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Impact of Structural Change in the Distribution of Occupations and Industries on the Employment of Persons with Disabilities in the U.S., 1970-2001

By Laura Trupin M. P. H and Edward Yelin


analyze employment dynamics among persons with and without disabilities. Prior research by the investigators is consistent with the hypothesis that persons with disabilities will experience changes in the share of jobs in specific occupations and industries to a greater degree than persons without disabilities and this disproportionate impact plays a significant role in explaining their overall employment. The present project tests that hypothesis, one, by describing temporal changes in the share of employment held by persons with and without disabilities in specific occupations and industries over the last three decades, two, by formally analyzing the impact of three measures of change in the magnitude of occupations and industries on the occupation- or industry-specific disability rates, and, three, by estimating the impact of the change in the share of specific occupations and industries on employment at the level of the individual for the entire three decade period, after taking into account demographic and regional characteristics and the overall population age distribution and disability rates. The overall hypothesis that change in the magnitude of occupations and industries is central to whether or not persons with disabilities work and, if they work, in what kinds of jobs, was not supported by the results of any of the analyses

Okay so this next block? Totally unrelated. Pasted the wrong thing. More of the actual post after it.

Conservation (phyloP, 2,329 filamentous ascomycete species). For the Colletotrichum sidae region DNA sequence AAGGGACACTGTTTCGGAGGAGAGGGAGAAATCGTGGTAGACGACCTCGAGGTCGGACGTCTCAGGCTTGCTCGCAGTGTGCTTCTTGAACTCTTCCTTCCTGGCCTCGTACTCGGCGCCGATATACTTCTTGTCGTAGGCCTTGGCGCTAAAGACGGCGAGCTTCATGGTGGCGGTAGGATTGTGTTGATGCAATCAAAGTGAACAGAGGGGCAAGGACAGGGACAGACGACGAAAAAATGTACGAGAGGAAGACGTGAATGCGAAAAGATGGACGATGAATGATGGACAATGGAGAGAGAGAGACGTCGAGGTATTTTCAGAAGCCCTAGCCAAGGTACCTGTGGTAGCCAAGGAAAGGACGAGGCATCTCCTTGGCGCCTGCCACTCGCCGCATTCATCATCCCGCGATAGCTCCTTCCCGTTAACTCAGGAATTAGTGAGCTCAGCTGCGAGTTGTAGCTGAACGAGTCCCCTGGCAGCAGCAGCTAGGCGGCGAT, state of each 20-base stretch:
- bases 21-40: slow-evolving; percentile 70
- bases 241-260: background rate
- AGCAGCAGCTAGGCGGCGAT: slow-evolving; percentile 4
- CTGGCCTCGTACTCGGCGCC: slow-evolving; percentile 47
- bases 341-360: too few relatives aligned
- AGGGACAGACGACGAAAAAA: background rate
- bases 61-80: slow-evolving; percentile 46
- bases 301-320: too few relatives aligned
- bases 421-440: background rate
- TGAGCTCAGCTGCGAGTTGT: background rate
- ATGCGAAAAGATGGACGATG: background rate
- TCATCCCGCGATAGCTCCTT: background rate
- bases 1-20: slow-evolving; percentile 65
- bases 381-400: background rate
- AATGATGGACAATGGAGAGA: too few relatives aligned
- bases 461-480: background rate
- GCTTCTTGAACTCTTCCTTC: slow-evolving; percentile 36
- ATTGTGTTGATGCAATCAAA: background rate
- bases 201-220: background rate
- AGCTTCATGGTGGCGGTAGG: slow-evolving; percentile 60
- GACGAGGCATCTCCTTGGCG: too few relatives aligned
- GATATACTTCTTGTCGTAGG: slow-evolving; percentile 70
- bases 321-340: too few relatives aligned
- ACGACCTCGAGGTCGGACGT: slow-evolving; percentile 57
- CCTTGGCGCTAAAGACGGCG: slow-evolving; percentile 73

Year: 2003
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